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Levine’s ‘Beyond Swastika’ charts Jewish scholars’ years at HBCUs

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- MISSISSIPPI DEPARTMENT OF ARCHIVES AND HISTORY
Ernst Borinski teaches social science at Tougaloo College in the early 1960s. Borinski is buried on the Mississippi campus. His headstone says “Inspiring Teacher.”

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  • Want to go?

    “Beyond Swastika and Jim Crow: Jewish Refugee Scholars at Black Colleges” is on exhibit through Sept. 14 at the Levine Museum of the New South, 200 E. Seventh St., Charlotte. 704-333-1887.

    Hours: 10 a.m.-5 p.m. Monday-Saturday; noon to 5 p.m. Sundays. Adult admission $8.

    Details: Museumofthenewsouth.org.



They escaped from Nazi Germany only to discover a new form of persecution in the Jim Crow South, where they taught at black colleges and universities.

They were Jewish scholars and their little-known stories are told in an exhibit at the Levine Museum of the New South, “Beyond Swastika and Jim Crow: Jewish Refugee Scholars at Black Colleges.”

“They were the cream of German society, some of the most brilliant scholars of Europe,” says Emily Zimmern, president of the Levine. “They went to poorly funded black colleges but what they discovered were incredible students.”

One of the first pieces of Nazi legislation, in April 1933, excluded “non-Aryans” from civil service or academic positions in Germany. Some of the leading scholars were thrown out of work, including University of Hamburg law professor Albrecht Mendelssohn Bartholdy, grandson of the famous composer.

Many tried to emigrate to the United States, then in the grip of the Great Depression. Feelings were strong against foreigners taking work that could go to unemployed Americans.

“It was a xenophobic time of economic distress,” Zimmern says. “People were worried about jobs.”

Jewish philanthropists underwrote the salaries of some of the well-established scholars at top universities. Those with lesser reputations found work as butlers or cooks. About 50 found work at Southern black colleges.

Scholars’ influence felt

One was the noted Greek philosophy expert Ernst Moritz Manasse, who found a teaching position at the North Carolina College for Negroes (now North Carolina Central University) in Durham. Among his students was Julius Chambers, who went on to become a prominent Charlotte civil rights attorney.

Wade Kornegay, son of a tenant farmer from Mount Olive, was another of his students. Kornegay won a Fulbright scholarship and later became a leading expert on ballistic missile defense at MIT.

Manasse was not prepared for the rigid segregation in the South that his students faced.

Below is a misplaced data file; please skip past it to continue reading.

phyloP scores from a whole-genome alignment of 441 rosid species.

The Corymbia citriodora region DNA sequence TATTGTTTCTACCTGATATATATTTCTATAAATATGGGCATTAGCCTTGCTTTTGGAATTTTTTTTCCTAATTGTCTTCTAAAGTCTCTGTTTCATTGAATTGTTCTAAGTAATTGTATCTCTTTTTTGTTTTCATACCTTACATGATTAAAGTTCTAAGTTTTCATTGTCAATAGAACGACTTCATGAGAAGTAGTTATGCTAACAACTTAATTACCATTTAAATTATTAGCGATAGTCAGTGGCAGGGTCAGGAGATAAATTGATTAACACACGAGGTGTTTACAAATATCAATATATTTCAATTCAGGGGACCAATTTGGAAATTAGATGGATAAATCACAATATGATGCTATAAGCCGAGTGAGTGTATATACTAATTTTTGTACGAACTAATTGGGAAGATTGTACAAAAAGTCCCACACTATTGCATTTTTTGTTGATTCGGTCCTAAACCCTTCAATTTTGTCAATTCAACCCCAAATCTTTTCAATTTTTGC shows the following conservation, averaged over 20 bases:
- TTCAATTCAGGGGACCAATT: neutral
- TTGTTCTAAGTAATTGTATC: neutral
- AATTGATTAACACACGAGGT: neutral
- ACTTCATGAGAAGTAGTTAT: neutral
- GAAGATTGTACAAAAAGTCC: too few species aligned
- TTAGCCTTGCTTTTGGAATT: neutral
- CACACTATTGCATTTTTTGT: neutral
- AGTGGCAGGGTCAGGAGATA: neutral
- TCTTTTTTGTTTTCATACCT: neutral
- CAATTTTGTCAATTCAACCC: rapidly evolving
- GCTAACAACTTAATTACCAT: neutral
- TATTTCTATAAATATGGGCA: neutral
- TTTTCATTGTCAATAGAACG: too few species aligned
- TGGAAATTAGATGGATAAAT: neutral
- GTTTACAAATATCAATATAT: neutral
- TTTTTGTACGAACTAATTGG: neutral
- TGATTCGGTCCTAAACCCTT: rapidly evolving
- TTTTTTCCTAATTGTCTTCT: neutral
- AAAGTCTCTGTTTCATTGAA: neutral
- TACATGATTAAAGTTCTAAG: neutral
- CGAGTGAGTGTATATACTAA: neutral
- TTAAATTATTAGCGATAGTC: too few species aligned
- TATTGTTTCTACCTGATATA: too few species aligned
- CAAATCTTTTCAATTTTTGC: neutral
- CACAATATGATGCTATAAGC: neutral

“I came from a situation of forced segregation where we were victims, and now ... I belonged not to the oppressed, but to the oppressor. And that was very, very uncomfortable for me,” he later said.

Histories intertwined

Jeffrey Leak, director of the Center for the Study of the New South at UNC Charlotte, says the connection between blacks and Jews has a far more complex history than most people know.

In the civil rights era, for example, Jews were involved behind the scenes in activist groups like the NAACP and Urban League.

“For blacks that don’t want to hear or believe that we have a history tied to Jews and Jews who might want to believe the reverse, the history is just full of contradictions,” Leak says. “Like it or not, we’re all family in a way, especially in the South.”

Zimmern said that cultural dynamic between the Jewish professors and the black students proved transformational for both.

John Biggers of Gastonia had been studying to become a plumber when he was mentored by refugee professor Viktor Lowenfeld at Hampton Institute (now Hampton University) in Virginia in the 1940s. Lowenfeld ignited a love of art in Biggers, known for his narrative murals and for founding the art department at Texas Southern University.

“Viktor took us to the African museum and taught us the meaning of African art,” Biggers later wrote. “He was also interested in our inner feelings, what made us tick. We express the most meaningful things in art.”

Arrested for dining together

Donald Rasmussen, teaching at Talladega University, was fined $28 in 1942 for sitting with a black acquaintance at a Birmingham, Ala., cafe in violation of city code requiring patrons to be separated by race.

“As soon as we left the Talladega campus, we found a situation of extreme apartheid that appeared as insanity to us,” he later said. “We were in what we might call the best of America and the worst of America.”

Part of the exhibit deals with an encounter at Talladega, where Rasmussen’s children worked at the black-owned co-operative store.

He recalled: “Some of the local people asked, ‘Are these white boys?’ and somebody said, ‘No, these are Jew boys.’ And then, ‘What are Jews?’ “Well, they are some sort of colored folks.’ 

Washburn: 704-358-5007
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